5 things Covid-19 has taught me about life – Okey Ndibe

Anybody who is able to read this—or, for that matter, who is alive today—is witnessing a Covid-19-provoked radical and near unprecedented turn in human history. We may well be in the early stages of the devastating novel coronavirus. Yet, the public health consequences are already dire—and mounting. Besides, the virus is almost certain to trigger a global economic crisis that may dwarf the late 1920’s depression.

Here are five things I’ve learned from Covid-19.

1. We’re all more fickle and vulnerable than we imagine. In crisis-free times, nations and people tend to proceed with an overdose of swagger, even hubris. It’s as if Covid-19 has landed a punch at humanity’s collective solar plexus—and decreed that hyperactive humanity slow down, the better to ponder what’s truly important, what’s transcendent. Public health professionals—including doctors, nurses, and hospital administrators—are some of the (deservedly sung) heroes in these bleak times. Even so, doctoring in a time of Covid-19 has sometimes seemed confused and tentative, an exercise in desperate guesswork.

2. There’s immense joy in the small things of life. I’m a notoriously peripatetic kind of guy, always on the go—by road, rail, or air. But I’ve come to savor the surprising joy of sitting still. And the delectable experience of relishing dinner with my family. Before the coronavirus crisis, I was sometimes too busy to make calls to friends and relatives, or to send “how are you texts” to folks who should be in my orbit. That’s changed. Phone calls and texts have taken on a sacramental quality for me. I’ve learned to reach out more via telephony. And the grace of unexpected calls and texts from long-silent friends or relatives has given abundant fillip to my spirits. I’ve also found a deepening of my faith, a sense of being spared undue anxiety.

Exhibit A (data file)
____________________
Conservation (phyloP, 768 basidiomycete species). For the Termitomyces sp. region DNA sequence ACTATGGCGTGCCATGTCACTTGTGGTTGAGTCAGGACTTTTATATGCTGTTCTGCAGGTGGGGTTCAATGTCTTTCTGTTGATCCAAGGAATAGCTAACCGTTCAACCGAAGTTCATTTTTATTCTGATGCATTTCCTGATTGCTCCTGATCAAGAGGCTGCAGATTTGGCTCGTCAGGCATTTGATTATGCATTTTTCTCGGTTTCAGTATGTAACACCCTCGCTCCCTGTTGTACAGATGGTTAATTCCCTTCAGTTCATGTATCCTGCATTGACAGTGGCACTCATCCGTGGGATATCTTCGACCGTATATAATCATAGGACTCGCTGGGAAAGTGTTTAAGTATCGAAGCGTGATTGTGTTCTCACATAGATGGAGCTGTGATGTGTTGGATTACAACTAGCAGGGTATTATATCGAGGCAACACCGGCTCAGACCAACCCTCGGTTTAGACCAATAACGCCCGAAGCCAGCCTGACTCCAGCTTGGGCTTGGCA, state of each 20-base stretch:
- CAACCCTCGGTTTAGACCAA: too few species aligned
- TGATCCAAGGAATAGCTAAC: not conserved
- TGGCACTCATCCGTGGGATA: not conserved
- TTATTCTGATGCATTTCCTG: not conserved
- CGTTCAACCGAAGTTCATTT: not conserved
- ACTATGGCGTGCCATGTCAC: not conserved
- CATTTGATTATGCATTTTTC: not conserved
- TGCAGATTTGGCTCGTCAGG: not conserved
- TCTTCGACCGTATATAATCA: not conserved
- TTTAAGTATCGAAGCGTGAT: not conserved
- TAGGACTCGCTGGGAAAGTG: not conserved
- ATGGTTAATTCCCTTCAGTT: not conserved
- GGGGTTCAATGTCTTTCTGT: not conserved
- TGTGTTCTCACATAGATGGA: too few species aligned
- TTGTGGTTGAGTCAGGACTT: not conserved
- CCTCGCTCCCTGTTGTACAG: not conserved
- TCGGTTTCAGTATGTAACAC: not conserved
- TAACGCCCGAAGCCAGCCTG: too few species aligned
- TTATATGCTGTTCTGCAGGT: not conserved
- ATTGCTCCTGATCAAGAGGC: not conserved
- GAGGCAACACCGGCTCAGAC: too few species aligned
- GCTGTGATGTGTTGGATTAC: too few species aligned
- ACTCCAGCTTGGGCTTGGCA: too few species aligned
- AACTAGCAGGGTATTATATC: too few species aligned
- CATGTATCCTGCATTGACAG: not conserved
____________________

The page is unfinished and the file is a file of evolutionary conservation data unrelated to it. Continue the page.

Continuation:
3. An overload of information is—there’s no other way to put—bad! The novel coronavirus has spawned another kind of virus—an inexhaustible swarm of videos, audios, texts, memes etc, by certified experts and quacks alike, vending everything from how-to-stay-safe tips to vaunted elixirs. Each day, my many contacts bombard me with more videos than I can ever find time to watch—even if I could devote all my time to the task. Often, I get the same video from multiple sources. Alas, some of the most circulated videos contain the most unreliable information!

4. For all its dreadful impact, the novel coronavirus has given me space and time to do more of some of the things I treasure. I’m passionate about writing, reading, and cooking (on an ideal day, in that order). I’ve been productive in all three sectors in this season of Covid-19. I’ve written every day, read almost every day, and cooked for my family several times each week. I have found time to extend my culinary repertoire beyond my signature meals—egusi, okra, vegetable sauce, beans, and baked salmon.

5. There’s an unsustainable and grim gap between rich and poor countries and rich and poor folks within too many countries, especially in Africa. The virus has dramatized these disparities, and vivified their potential combustible effect. In Nigeria (and some other African countries) I’ve seen hopelessly famished crowds resort to stealing food from trucks and stores. I fear this situation will grow grimmer—unless political leaders act with imagination and urgency to address crushing hunger.

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